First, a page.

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18th Sep 2021

EU creates new cyber unit, after wave of online attacks

  • In 2020, there were 949 significant malicious attacks in the EU - a 72-percent increase year-on-year (Photo: UK Ministry of Defence)

The European Commission unveiled on Wednesday (23 June) plans to build a new task force to respond to increasing numbers of cyberattacks on the bloc.

"The recent ransomware attacks should serve as a warning that we must protect ourselves against threats that could undermine our security," said commission vice-president Margaritis Schinas.

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"We need to pool all our resources to defeat cyber-risks and enhance our operational capacity," he added.

In 2020, there were 949 significant malicious attacks in the EU, of which 742 targeted "critical sectors" (energy, transport, water, health, digital infrastructure and finance sector). That is a 72-percent increase compared to 2019.

In recent months, several institutions, including the EU commission, the European Medicines Agency and the European Banking Authority, were subject to cyberattacks.

Under the proposed "Joint Cyber Unit," national bodies responsible for cybersecurity will be able to seek assistance from other member states to address and recover from large-scale such attacks and crisis.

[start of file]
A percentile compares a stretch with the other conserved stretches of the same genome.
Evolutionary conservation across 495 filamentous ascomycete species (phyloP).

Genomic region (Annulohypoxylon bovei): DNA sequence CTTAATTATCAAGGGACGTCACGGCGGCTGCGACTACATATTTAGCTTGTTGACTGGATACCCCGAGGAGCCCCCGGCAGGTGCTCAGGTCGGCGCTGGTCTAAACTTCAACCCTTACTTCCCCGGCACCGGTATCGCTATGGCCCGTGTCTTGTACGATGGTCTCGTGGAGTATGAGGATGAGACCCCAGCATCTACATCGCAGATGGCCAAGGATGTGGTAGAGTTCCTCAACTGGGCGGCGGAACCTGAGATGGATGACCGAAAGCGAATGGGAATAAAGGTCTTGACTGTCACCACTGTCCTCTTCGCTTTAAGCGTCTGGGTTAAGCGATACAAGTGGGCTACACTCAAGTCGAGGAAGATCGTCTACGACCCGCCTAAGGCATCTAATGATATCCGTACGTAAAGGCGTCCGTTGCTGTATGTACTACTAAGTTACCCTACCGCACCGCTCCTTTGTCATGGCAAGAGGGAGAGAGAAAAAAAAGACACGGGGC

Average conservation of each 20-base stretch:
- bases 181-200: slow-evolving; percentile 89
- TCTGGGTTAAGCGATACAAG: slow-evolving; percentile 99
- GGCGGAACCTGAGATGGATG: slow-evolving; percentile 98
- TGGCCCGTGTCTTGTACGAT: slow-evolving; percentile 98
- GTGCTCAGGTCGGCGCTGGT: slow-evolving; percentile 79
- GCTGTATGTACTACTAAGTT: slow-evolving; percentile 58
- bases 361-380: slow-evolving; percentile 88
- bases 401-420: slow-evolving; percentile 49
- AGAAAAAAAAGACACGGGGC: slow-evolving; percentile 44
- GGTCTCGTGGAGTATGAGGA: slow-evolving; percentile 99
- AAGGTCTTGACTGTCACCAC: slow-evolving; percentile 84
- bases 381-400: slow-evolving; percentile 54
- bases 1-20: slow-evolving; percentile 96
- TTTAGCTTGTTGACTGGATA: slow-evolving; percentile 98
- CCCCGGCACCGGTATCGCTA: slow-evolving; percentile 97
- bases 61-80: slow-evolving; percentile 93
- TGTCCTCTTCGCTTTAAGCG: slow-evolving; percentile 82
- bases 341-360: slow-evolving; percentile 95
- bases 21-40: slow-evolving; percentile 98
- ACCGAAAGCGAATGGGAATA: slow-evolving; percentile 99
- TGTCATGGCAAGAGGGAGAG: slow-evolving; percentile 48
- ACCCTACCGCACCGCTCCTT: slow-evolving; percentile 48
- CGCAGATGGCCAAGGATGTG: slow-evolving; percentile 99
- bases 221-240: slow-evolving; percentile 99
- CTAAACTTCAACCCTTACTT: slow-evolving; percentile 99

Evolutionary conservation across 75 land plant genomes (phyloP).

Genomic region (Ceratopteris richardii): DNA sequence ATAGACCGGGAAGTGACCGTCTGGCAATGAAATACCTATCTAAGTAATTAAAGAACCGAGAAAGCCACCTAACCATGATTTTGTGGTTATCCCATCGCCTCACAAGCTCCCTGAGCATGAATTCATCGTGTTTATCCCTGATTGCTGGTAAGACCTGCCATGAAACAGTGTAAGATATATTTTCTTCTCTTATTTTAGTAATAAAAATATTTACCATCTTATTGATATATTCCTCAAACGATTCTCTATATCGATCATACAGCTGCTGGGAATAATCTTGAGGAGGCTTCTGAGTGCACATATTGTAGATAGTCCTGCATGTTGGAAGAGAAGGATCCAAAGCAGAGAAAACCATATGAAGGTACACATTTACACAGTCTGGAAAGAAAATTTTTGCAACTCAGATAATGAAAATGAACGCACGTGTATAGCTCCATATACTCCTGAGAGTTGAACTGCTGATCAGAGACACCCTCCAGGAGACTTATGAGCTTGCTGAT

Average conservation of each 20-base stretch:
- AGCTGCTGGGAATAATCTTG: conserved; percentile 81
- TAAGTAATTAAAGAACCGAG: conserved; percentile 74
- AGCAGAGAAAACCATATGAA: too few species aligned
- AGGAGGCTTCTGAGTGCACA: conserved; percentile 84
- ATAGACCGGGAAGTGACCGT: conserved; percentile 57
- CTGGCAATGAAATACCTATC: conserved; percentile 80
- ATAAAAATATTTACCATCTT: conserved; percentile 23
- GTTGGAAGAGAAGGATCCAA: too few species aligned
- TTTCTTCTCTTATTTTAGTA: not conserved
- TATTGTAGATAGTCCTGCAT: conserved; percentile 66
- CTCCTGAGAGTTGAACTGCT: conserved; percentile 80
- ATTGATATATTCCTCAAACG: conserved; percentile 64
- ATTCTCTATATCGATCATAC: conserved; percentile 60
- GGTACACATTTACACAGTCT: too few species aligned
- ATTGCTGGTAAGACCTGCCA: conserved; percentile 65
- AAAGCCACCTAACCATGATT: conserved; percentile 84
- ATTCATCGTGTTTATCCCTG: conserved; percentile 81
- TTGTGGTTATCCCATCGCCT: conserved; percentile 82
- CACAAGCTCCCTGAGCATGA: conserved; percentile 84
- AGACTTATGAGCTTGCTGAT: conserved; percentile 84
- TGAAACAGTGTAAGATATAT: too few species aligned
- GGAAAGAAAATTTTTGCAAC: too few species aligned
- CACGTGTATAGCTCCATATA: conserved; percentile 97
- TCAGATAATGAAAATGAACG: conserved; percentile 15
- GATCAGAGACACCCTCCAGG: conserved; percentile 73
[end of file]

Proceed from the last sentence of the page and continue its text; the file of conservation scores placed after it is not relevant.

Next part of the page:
The cyber unit will coordinate exiting operations between EU institutions, agencies and national authorities across the bloc, exchanging information in real-time on threats to prevent, deter and respond to cyberattacks.

The idea of a coordinated cyber unit across the EU was floated by the EU commission president Ursula von der Leyen in her political guidelines, but the proposal has picked up speed after an increasing number of ransomware attacks.

While some member states have teamed up to increase cyber resilience, most authorities - such as law enforcement or diplomatic bodies - often operate separately.

"The Joint Cyber Unit is a building block to protect ourselves from growing and increasingly complex cyber threats," EU commissioner for the internal market Thierry Breton said.

The task force is expected to be operational by mid-2022 and fully established by mid-2023. It is one of the landmark initiatives under the EU strategy for cybersecurity, designed to safeguard economic growth associated with digital technologies.

The annual cost of cybercrime to the global economy in 2020 was estimated to be €5.5 trillion.

In the EU, there are more than 60,000 cybersecurity companies and 660 centres of cybersecurity expertise - with a market value estimated at more than €130bn.

However, a commission report on the cybersecurity strategy implementation warns that greater efforts are required to address "the massive skill shortages" and a "severe underrepresentation of women" in the sector.

It is estimated that there will be around 350,000 unfilled cybersecurity posts in Europe by 2022. Meanwhile, women make up only seven percent of this sector's workforce.

Earlier this month, Poland reported a far-reaching cyberattack on top government officials, claiming that evidence shows it came from Russian secret services.

In 2020, the European Council imposed the first-ever sanctions against cyberattacks, targeting Russian, Chinese and North Korean hackers.

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